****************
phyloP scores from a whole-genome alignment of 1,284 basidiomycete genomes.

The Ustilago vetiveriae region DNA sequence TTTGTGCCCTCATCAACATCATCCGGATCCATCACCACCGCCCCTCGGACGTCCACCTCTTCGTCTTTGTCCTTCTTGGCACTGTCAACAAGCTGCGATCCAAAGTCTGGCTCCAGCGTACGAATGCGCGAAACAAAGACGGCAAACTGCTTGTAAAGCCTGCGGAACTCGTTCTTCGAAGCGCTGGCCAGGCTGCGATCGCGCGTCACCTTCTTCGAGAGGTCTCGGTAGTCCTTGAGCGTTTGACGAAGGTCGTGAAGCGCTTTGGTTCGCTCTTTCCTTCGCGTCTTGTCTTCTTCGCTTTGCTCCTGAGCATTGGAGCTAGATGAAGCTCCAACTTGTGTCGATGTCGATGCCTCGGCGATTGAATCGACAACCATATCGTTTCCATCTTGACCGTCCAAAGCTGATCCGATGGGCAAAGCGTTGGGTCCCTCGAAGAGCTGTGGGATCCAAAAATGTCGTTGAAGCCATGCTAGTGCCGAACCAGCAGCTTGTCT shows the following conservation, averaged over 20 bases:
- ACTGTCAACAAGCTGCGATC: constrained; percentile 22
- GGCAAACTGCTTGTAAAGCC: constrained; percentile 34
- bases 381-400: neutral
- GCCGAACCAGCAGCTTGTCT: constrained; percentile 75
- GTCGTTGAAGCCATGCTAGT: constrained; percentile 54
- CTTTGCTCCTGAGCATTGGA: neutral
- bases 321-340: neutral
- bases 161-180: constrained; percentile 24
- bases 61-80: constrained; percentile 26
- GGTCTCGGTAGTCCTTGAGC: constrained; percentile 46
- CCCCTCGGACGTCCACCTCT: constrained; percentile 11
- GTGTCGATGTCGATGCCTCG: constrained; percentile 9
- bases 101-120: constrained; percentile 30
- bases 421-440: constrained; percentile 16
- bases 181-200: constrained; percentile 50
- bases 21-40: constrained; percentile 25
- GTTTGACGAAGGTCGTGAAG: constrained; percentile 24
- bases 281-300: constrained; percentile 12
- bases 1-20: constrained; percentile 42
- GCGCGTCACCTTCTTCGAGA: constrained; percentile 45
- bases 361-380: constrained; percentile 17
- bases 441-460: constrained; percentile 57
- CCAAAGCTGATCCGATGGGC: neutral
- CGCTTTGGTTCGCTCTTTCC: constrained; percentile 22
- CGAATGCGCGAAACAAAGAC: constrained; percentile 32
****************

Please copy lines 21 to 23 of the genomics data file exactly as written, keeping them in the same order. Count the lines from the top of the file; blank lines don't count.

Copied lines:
- bases 1-20: constrained; percentile 42
- GCGCGTCACCTTCTTCGAGA: constrained; percentile 45
- bases 361-380: constrained; percentile 17